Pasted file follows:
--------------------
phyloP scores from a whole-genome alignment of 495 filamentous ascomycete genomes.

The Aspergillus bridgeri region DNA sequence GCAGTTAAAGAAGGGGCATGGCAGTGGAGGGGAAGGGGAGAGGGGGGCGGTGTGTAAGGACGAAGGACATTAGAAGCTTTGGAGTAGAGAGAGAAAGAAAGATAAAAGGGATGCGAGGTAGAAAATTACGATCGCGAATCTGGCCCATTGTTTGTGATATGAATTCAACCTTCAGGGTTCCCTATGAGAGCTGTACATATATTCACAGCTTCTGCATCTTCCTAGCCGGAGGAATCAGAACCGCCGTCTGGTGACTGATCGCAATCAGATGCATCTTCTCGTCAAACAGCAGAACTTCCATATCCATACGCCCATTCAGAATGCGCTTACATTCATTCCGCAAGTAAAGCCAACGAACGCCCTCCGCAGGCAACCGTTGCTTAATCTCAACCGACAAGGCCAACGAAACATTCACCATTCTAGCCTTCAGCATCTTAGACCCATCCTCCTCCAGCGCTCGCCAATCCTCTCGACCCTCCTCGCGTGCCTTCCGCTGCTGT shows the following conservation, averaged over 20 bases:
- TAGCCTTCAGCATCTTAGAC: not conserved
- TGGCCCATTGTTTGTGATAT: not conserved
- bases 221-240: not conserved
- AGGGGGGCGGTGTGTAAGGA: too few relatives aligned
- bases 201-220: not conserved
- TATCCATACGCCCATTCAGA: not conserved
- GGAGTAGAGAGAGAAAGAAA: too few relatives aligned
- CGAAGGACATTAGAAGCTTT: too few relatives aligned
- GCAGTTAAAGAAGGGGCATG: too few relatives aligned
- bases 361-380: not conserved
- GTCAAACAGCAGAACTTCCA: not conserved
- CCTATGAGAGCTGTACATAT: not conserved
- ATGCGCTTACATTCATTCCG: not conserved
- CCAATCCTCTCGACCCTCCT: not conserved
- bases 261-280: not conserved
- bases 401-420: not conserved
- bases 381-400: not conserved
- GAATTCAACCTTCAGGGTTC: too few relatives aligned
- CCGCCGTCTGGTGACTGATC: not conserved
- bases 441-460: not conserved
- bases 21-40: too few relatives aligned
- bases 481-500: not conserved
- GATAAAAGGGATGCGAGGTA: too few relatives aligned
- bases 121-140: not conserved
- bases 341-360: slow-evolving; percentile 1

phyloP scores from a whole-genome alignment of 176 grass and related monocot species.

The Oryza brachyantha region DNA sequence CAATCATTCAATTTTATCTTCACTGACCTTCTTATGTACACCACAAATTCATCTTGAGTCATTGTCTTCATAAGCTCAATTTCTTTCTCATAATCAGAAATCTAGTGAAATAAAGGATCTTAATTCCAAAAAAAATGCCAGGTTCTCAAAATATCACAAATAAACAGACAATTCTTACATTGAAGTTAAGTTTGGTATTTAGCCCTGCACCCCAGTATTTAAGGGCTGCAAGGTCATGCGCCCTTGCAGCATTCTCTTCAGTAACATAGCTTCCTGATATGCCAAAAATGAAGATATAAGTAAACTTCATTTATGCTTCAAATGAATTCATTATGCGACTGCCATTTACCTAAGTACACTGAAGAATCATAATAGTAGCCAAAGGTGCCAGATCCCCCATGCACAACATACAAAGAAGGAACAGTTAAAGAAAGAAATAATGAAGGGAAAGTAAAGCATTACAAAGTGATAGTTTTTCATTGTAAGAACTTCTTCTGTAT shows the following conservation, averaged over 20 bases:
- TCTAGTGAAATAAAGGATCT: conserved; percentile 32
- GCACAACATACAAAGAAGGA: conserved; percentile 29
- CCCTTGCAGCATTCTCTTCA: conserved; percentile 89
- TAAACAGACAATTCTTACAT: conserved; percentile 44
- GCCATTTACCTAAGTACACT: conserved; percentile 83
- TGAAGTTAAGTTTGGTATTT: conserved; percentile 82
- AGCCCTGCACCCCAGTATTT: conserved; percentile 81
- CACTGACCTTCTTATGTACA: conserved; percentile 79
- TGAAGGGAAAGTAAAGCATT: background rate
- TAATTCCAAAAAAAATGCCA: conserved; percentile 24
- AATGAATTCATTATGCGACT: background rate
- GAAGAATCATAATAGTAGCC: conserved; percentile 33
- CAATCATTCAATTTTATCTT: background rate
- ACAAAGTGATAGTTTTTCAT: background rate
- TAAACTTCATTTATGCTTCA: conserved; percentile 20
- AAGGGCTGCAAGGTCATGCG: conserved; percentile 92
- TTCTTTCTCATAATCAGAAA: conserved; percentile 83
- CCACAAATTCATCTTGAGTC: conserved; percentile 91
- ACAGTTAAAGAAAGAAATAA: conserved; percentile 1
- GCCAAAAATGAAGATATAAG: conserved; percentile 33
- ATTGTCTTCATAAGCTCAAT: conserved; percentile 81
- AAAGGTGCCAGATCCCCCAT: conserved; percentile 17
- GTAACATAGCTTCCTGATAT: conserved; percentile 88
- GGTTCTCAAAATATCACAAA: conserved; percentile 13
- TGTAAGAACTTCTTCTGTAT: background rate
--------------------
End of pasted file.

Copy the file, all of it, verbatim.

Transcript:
phyloP scores from a whole-genome alignment of 495 filamentous ascomycete genomes.

The Aspergillus bridgeri region DNA sequence GCAGTTAAAGAAGGGGCATGGCAGTGGAGGGGAAGGGGAGAGGGGGGCGGTGTGTAAGGACGAAGGACATTAGAAGCTTTGGAGTAGAGAGAGAAAGAAAGATAAAAGGGATGCGAGGTAGAAAATTACGATCGCGAATCTGGCCCATTGTTTGTGATATGAATTCAACCTTCAGGGTTCCCTATGAGAGCTGTACATATATTCACAGCTTCTGCATCTTCCTAGCCGGAGGAATCAGAACCGCCGTCTGGTGACTGATCGCAATCAGATGCATCTTCTCGTCAAACAGCAGAACTTCCATATCCATACGCCCATTCAGAATGCGCTTACATTCATTCCGCAAGTAAAGCCAACGAACGCCCTCCGCAGGCAACCGTTGCTTAATCTCAACCGACAAGGCCAACGAAACATTCACCATTCTAGCCTTCAGCATCTTAGACCCATCCTCCTCCAGCGCTCGCCAATCCTCTCGACCCTCCTCGCGTGCCTTCCGCTGCTGT shows the following conservation, averaged over 20 bases:
- TAGCCTTCAGCATCTTAGAC: not conserved
- TGGCCCATTGTTTGTGATAT: not conserved
- bases 221-240: not conserved
- AGGGGGGCGGTGTGTAAGGA: too few relatives aligned
- bases 201-220: not conserved
- TATCCATACGCCCATTCAGA: not conserved
- GGAGTAGAGAGAGAAAGAAA: too few relatives aligned
- CGAAGGACATTAGAAGCTTT: too few relatives aligned
- GCAGTTAAAGAAGGGGCATG: too few relatives aligned
- bases 361-380: not conserved
- GTCAAACAGCAGAACTTCCA: not conserved
- CCTATGAGAGCTGTACATAT: not conserved
- ATGCGCTTACATTCATTCCG: not conserved
- CCAATCCTCTCGACCCTCCT: not conserved
- bases 261-280: not conserved
- bases 401-420: not conserved
- bases 381-400: not conserved
- GAATTCAACCTTCAGGGTTC: too few relatives aligned
- CCGCCGTCTGGTGACTGATC: not conserved
- bases 441-460: not conserved
- bases 21-40: too few relatives aligned
- bases 481-500: not conserved
- GATAAAAGGGATGCGAGGTA: too few relatives aligned
- bases 121-140: not conserved
- bases 341-360: slow-evolving; percentile 1

phyloP scores from a whole-genome alignment of 176 grass and related monocot species.

The Oryza brachyantha region DNA sequence CAATCATTCAATTTTATCTTCACTGACCTTCTTATGTACACCACAAATTCATCTTGAGTCATTGTCTTCATAAGCTCAATTTCTTTCTCATAATCAGAAATCTAGTGAAATAAAGGATCTTAATTCCAAAAAAAATGCCAGGTTCTCAAAATATCACAAATAAACAGACAATTCTTACATTGAAGTTAAGTTTGGTATTTAGCCCTGCACCCCAGTATTTAAGGGCTGCAAGGTCATGCGCCCTTGCAGCATTCTCTTCAGTAACATAGCTTCCTGATATGCCAAAAATGAAGATATAAGTAAACTTCATTTATGCTTCAAATGAATTCATTATGCGACTGCCATTTACCTAAGTACACTGAAGAATCATAATAGTAGCCAAAGGTGCCAGATCCCCCATGCACAACATACAAAGAAGGAACAGTTAAAGAAAGAAATAATGAAGGGAAAGTAAAGCATTACAAAGTGATAGTTTTTCATTGTAAGAACTTCTTCTGTAT shows the following conservation, averaged over 20 bases:
- TCTAGTGAAATAAAGGATCT: conserved; percentile 32
- GCACAACATACAAAGAAGGA: conserved; percentile 29
- CCCTTGCAGCATTCTCTTCA: conserved; percentile 89
- TAAACAGACAATTCTTACAT: conserved; percentile 44
- GCCATTTACCTAAGTACACT: conserved; percentile 83
- TGAAGTTAAGTTTGGTATTT: conserved; percentile 82
- AGCCCTGCACCCCAGTATTT: conserved; percentile 81
- CACTGACCTTCTTATGTACA: conserved; percentile 79
- TGAAGGGAAAGTAAAGCATT: background rate
- TAATTCCAAAAAAAATGCCA: conserved; percentile 24
- AATGAATTCATTATGCGACT: background rate
- GAAGAATCATAATAGTAGCC: conserved; percentile 33
- CAATCATTCAATTTTATCTT: background rate
- ACAAAGTGATAGTTTTTCAT: background rate
- TAAACTTCATTTATGCTTCA: conserved; percentile 20
- AAGGGCTGCAAGGTCATGCG: conserved; percentile 92
- TTCTTTCTCATAATCAGAAA: conserved; percentile 83
- CCACAAATTCATCTTGAGTC: conserved; percentile 91
- ACAGTTAAAGAAAGAAATAA: conserved; percentile 1
- GCCAAAAATGAAGATATAAG: conserved; percentile 33
- ATTGTCTTCATAAGCTCAAT: conserved; percentile 81
- AAAGGTGCCAGATCCCCCAT: conserved; percentile 17
- GTAACATAGCTTCCTGATAT: conserved; percentile 88
- GGTTCTCAAAATATCACAAA: conserved; percentile 13
- TGTAAGAACTTCTTCTGTAT: background rate